Kate doesn't
take Sanford up on his offer. Instead she marries the equally
wealthy, if somewhat drunken, senator from (formerly governor
of) Rhode Island, William Sprague. Sanford moves on, then meets
and marries another woman, who turns up in 1876 as the
delightful Denise Sanford, another of the imaginary characters
whose sayings and doings dominate the pages of this third novel
in Vidal's series. Denise becomes pregnant, then dies in childbirth;
the Sanfords' infant son Blaise is spared. Within weeks, Sanford
has wooed and wed Emma. Within a year, she herself is dead
in childbirth, leaving behind a daughter, Caroline de Traxler
Sanford, the illegitimate great-granddaughter of Aaron Burr.

As the
fourth novel in Vidal's series, Empire, opens, the year
is 1898 and Caroline is twenty. She attends a luncheon party
which also includes John Hay, Henry James, and Henry Adams.
Hay and Adams are familiar to us from Lincoln, in which
Hay functioned as one of Lincoln's two secretaries, and as an
important point-of-view character, and in which Adams functioned
as Hay's young friend, scion of the famous Adams family but
determined to make it on his own as a journalist. Hay is about
to be appointed Secretary of State by Republican President William
McKinley, who has just led the nation to victory against Spain
in the Spanish-American War. We learn that Caroline's father
has just died and that she and her half-brother Blaise are quarrelling
over the estate. In an effort to gain leverage over her brother,
Caroline appropriates some valuable paintings from their family
home, sells them, and uses the proceeds to buy a dying daily,
the Washington Tribune, which she proceeds to transform
into a journalistic success story. She does so, in no small
part, by carefully following the lessons never spelled out but
always implied by the successive triumphs of Blaise's employer,
William Randolph Hearst. Thus, though Blaise works as Hearst's
personal assistant, and though he lusts to own a paper in his
own right, it is his half-sister who proves to be Hearst's more
talented student.

runs the Tribune alone for seven years, during which
time she becomes pregnant by a young, married Congressman, James
Burden Day, and quickly marries an impecunious cousin to provide
her daughter Emma with an official father and herself with an
official mate, sparing Day a scandal that might ruin his career,
settling her husband's many troublesome debts, and never revealing,
either to her husband or to her daughter, the identity of Emma's
actual father. After she finally collects her inheritance,
Caroline brings Blaise into her newspaper operation as co-publisher.
She decides to invest in real estate in Georgetown, despite
the fact that it is u201Cstill mostly Negro,u201D because u201Chere and
there, eighteenth-century townhouses were being restored by
the canny white rich. Caroline had taken two row houses and
knocked them into one.u201D [116]

It is not
long, however, before Caroline is living only part time in Georgetown.
By 1917, as Hollywood, the fifth novel in Vidal's series,
opens, she is adopting a new identity, as silent film actress
Emma Traxler, and a second part-time home, this one in Los Angeles.
Blaise, meanwhile, has also married and produced children, the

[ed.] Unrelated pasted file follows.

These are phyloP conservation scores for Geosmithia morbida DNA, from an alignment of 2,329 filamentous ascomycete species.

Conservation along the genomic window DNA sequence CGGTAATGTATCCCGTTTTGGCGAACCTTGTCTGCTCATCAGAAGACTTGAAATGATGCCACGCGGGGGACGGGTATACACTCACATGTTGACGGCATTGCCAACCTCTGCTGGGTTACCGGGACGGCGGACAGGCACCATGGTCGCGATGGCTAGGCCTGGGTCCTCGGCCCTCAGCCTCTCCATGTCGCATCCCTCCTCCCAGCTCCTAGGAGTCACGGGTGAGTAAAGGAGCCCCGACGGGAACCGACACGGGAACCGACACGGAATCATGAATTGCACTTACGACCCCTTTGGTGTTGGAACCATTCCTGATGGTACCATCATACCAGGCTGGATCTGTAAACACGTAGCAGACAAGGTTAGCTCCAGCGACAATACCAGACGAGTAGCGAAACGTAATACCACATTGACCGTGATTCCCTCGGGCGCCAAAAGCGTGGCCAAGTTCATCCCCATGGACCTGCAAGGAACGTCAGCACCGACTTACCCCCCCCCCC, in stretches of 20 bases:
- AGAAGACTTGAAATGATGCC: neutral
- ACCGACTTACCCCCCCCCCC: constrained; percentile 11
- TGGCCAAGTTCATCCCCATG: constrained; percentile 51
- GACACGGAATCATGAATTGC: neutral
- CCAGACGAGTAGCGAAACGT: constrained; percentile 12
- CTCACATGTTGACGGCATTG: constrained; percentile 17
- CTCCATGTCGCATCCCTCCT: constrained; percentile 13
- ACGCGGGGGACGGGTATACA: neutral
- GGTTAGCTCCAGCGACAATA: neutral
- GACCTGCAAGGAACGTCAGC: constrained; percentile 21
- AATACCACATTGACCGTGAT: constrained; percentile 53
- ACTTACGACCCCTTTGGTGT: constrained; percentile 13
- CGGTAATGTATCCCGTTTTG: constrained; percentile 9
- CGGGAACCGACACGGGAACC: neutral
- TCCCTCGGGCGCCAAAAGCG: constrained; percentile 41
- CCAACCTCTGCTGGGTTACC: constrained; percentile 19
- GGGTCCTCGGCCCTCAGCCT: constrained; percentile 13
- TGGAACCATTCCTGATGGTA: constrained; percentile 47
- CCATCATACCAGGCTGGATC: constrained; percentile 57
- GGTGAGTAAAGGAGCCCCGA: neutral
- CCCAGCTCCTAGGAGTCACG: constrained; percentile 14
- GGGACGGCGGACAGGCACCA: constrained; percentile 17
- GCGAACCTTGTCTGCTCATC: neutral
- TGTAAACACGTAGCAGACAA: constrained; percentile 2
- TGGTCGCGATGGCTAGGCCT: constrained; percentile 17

younger of whom, Peter Sanford, will follow his father into
journalism, except that he will eschew the world of newspapers
for the world of magazines, devoting his career to a journal
of analysis and opinion called The American Idea. In
the epilogue of The Golden Age, the sixth and final volume
of Vidal's American Chronicle, it is the turn of the 21st
Century and the now elderly Peter Sanford is being interviewed,
along with his friend Gore Vidal, at Vidal's home in Italy for
a TV documentary. The producer-interviewer who is putting the
documentary together is Aaron Burr (u201CA. B.u201D) Decker, grandson
of Caroline's daughter Emma and thus great-great-great-great-grandson
of the original Aaron Burr, with whose story the series began.

The last
three novels of the series focus more attention on the sayings
and doings of the Sanford family, James Burden Day, and other
imaginary figures, and comparatively less on the historical
events and personages of the times in which they take place.
The three are, in fact, all of a piece with respect to this
issue. Fred Kaplan tells us that Vidal had originally planned
for the first two of these three novels to be a single book:

much of 1985-86 he had worked on Manifest Destiny, the
tentative title of the next novel in his American history series.
When the manuscript became too long, he used much of it under
the title Empire […], published in June 1987 […]. The
remainder became the core of Empire's successor, Hollywood,
which was published in February 1990. [117]

Harry Kloman
suggests that Empire is overly u201Cconcerned with frivolities,
name-dropping, and gossipy historical deconstruction,u201D [118] and Andrew Sullivan faults
The Golden Age in very similar terms:

characters in the novel — writers, senators, proprietors of
political magazines and their countless relatives — are all
so well-heeled that their conversation […] amounts to little
more than chatter. […] At times the book reads like one of
those interminable Vanity Fair pieces about cocktail
parties in the 1950s given by society hostesses no one but a
complete snob would give a hoot about.

On the
other hand, it must be acknowledged that all this frivolous
chatter and gossipy name dropping is not entirely irrelevant
to Vidal's purpose in the American Chronicle series. For a